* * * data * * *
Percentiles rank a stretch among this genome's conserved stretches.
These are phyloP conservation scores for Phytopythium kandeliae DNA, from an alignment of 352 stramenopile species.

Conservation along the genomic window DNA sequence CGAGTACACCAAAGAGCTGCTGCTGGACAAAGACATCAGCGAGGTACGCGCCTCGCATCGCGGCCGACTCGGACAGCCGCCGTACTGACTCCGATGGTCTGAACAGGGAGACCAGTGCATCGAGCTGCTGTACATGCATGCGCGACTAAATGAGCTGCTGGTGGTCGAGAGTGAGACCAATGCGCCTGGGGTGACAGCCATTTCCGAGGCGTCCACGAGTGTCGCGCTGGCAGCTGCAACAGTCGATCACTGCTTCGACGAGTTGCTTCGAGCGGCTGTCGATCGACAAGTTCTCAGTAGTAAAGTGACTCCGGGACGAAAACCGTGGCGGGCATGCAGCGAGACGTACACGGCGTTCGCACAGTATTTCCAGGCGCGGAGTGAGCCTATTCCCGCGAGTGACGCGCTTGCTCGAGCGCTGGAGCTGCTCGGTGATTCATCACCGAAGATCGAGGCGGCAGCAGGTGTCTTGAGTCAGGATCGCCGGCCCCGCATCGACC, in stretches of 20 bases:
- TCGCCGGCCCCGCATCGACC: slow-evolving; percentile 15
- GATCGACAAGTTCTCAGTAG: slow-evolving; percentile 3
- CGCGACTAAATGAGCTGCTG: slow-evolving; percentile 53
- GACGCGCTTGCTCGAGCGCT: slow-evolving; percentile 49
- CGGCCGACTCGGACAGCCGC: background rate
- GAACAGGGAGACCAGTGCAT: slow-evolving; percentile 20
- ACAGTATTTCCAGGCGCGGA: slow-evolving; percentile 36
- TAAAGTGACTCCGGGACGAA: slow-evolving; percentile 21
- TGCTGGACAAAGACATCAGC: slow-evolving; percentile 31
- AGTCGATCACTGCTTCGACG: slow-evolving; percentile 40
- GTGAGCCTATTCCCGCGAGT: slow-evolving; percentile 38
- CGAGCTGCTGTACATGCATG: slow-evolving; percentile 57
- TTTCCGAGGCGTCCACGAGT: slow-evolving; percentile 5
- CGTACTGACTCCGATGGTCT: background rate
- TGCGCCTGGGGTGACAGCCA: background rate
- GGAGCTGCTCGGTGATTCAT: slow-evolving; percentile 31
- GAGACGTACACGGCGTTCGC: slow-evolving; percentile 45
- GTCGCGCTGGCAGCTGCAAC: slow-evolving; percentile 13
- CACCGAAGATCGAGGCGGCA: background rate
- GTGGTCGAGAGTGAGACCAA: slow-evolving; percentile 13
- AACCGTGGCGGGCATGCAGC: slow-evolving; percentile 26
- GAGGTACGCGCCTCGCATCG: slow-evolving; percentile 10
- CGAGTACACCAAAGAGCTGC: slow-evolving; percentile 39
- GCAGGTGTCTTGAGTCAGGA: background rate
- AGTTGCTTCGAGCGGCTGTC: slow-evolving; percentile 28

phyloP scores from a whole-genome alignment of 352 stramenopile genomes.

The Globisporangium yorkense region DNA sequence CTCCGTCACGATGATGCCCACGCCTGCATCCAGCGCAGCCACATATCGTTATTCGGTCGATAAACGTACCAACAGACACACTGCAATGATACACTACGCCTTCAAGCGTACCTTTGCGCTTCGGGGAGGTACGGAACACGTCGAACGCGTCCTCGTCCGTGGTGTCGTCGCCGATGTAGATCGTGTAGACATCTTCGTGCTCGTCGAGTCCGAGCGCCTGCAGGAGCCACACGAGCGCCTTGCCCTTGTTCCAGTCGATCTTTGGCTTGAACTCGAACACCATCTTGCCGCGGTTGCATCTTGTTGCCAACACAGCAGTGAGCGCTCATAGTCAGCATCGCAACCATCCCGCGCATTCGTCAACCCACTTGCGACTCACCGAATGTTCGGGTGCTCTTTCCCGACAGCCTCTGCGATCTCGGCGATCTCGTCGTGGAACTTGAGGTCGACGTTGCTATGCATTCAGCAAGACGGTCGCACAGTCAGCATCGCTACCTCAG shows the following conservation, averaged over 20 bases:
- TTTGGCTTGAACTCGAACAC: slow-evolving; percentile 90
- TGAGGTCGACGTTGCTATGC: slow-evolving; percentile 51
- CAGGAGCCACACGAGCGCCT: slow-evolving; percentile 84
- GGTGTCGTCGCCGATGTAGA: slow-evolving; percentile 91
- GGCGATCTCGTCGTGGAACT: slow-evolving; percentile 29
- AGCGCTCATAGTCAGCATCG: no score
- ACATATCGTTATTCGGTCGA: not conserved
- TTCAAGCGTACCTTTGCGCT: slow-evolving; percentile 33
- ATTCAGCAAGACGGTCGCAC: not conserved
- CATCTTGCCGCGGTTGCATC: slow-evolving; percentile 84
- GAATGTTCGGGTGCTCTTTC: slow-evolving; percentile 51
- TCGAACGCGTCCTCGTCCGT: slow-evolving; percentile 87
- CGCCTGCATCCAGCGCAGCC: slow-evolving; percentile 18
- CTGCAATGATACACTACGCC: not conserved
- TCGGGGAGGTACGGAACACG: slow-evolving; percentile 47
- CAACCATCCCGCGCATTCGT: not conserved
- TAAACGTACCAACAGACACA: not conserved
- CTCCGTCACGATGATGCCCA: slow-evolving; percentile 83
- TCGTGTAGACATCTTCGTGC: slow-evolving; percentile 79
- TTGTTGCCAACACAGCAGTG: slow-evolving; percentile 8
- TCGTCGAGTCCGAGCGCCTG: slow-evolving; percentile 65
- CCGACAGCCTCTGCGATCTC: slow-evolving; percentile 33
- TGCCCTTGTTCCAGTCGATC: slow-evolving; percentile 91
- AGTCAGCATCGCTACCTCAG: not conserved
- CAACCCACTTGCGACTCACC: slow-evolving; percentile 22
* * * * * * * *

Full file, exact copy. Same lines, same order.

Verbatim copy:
Percentiles rank a stretch among this genome's conserved stretches.
These are phyloP conservation scores for Phytopythium kandeliae DNA, from an alignment of 352 stramenopile species.

Conservation along the genomic window DNA sequence CGAGTACACCAAAGAGCTGCTGCTGGACAAAGACATCAGCGAGGTACGCGCCTCGCATCGCGGCCGACTCGGACAGCCGCCGTACTGACTCCGATGGTCTGAACAGGGAGACCAGTGCATCGAGCTGCTGTACATGCATGCGCGACTAAATGAGCTGCTGGTGGTCGAGAGTGAGACCAATGCGCCTGGGGTGACAGCCATTTCCGAGGCGTCCACGAGTGTCGCGCTGGCAGCTGCAACAGTCGATCACTGCTTCGACGAGTTGCTTCGAGCGGCTGTCGATCGACAAGTTCTCAGTAGTAAAGTGACTCCGGGACGAAAACCGTGGCGGGCATGCAGCGAGACGTACACGGCGTTCGCACAGTATTTCCAGGCGCGGAGTGAGCCTATTCCCGCGAGTGACGCGCTTGCTCGAGCGCTGGAGCTGCTCGGTGATTCATCACCGAAGATCGAGGCGGCAGCAGGTGTCTTGAGTCAGGATCGCCGGCCCCGCATCGACC, in stretches of 20 bases:
- TCGCCGGCCCCGCATCGACC: slow-evolving; percentile 15
- GATCGACAAGTTCTCAGTAG: slow-evolving; percentile 3
- CGCGACTAAATGAGCTGCTG: slow-evolving; percentile 53
- GACGCGCTTGCTCGAGCGCT: slow-evolving; percentile 49
- CGGCCGACTCGGACAGCCGC: background rate
- GAACAGGGAGACCAGTGCAT: slow-evolving; percentile 20
- ACAGTATTTCCAGGCGCGGA: slow-evolving; percentile 36
- TAAAGTGACTCCGGGACGAA: slow-evolving; percentile 21
- TGCTGGACAAAGACATCAGC: slow-evolving; percentile 31
- AGTCGATCACTGCTTCGACG: slow-evolving; percentile 40
- GTGAGCCTATTCCCGCGAGT: slow-evolving; percentile 38
- CGAGCTGCTGTACATGCATG: slow-evolving; percentile 57
- TTTCCGAGGCGTCCACGAGT: slow-evolving; percentile 5
- CGTACTGACTCCGATGGTCT: background rate
- TGCGCCTGGGGTGACAGCCA: background rate
- GGAGCTGCTCGGTGATTCAT: slow-evolving; percentile 31
- GAGACGTACACGGCGTTCGC: slow-evolving; percentile 45
- GTCGCGCTGGCAGCTGCAAC: slow-evolving; percentile 13
- CACCGAAGATCGAGGCGGCA: background rate
- GTGGTCGAGAGTGAGACCAA: slow-evolving; percentile 13
- AACCGTGGCGGGCATGCAGC: slow-evolving; percentile 26
- GAGGTACGCGCCTCGCATCG: slow-evolving; percentile 10
- CGAGTACACCAAAGAGCTGC: slow-evolving; percentile 39
- GCAGGTGTCTTGAGTCAGGA: background rate
- AGTTGCTTCGAGCGGCTGTC: slow-evolving; percentile 28

phyloP scores from a whole-genome alignment of 352 stramenopile genomes.

The Globisporangium yorkense region DNA sequence CTCCGTCACGATGATGCCCACGCCTGCATCCAGCGCAGCCACATATCGTTATTCGGTCGATAAACGTACCAACAGACACACTGCAATGATACACTACGCCTTCAAGCGTACCTTTGCGCTTCGGGGAGGTACGGAACACGTCGAACGCGTCCTCGTCCGTGGTGTCGTCGCCGATGTAGATCGTGTAGACATCTTCGTGCTCGTCGAGTCCGAGCGCCTGCAGGAGCCACACGAGCGCCTTGCCCTTGTTCCAGTCGATCTTTGGCTTGAACTCGAACACCATCTTGCCGCGGTTGCATCTTGTTGCCAACACAGCAGTGAGCGCTCATAGTCAGCATCGCAACCATCCCGCGCATTCGTCAACCCACTTGCGACTCACCGAATGTTCGGGTGCTCTTTCCCGACAGCCTCTGCGATCTCGGCGATCTCGTCGTGGAACTTGAGGTCGACGTTGCTATGCATTCAGCAAGACGGTCGCACAGTCAGCATCGCTACCTCAG shows the following conservation, averaged over 20 bases:
- TTTGGCTTGAACTCGAACAC: slow-evolving; percentile 90
- TGAGGTCGACGTTGCTATGC: slow-evolving; percentile 51
- CAGGAGCCACACGAGCGCCT: slow-evolving; percentile 84
- GGTGTCGTCGCCGATGTAGA: slow-evolving; percentile 91
- GGCGATCTCGTCGTGGAACT: slow-evolving; percentile 29
- AGCGCTCATAGTCAGCATCG: no score
- ACATATCGTTATTCGGTCGA: not conserved
- TTCAAGCGTACCTTTGCGCT: slow-evolving; percentile 33
- ATTCAGCAAGACGGTCGCAC: not conserved
- CATCTTGCCGCGGTTGCATC: slow-evolving; percentile 84
- GAATGTTCGGGTGCTCTTTC: slow-evolving; percentile 51
- TCGAACGCGTCCTCGTCCGT: slow-evolving; percentile 87
- CGCCTGCATCCAGCGCAGCC: slow-evolving; percentile 18
- CTGCAATGATACACTACGCC: not conserved
- TCGGGGAGGTACGGAACACG: slow-evolving; percentile 47
- CAACCATCCCGCGCATTCGT: not conserved
- TAAACGTACCAACAGACACA: not conserved
- CTCCGTCACGATGATGCCCA: slow-evolving; percentile 83
- TCGTGTAGACATCTTCGTGC: slow-evolving; percentile 79
- TTGTTGCCAACACAGCAGTG: slow-evolving; percentile 8
- TCGTCGAGTCCGAGCGCCTG: slow-evolving; percentile 65
- CCGACAGCCTCTGCGATCTC: slow-evolving; percentile 33
- TGCCCTTGTTCCAGTCGATC: slow-evolving; percentile 91
- AGTCAGCATCGCTACCTCAG: not conserved
- CAACCCACTTGCGACTCACC: slow-evolving; percentile 22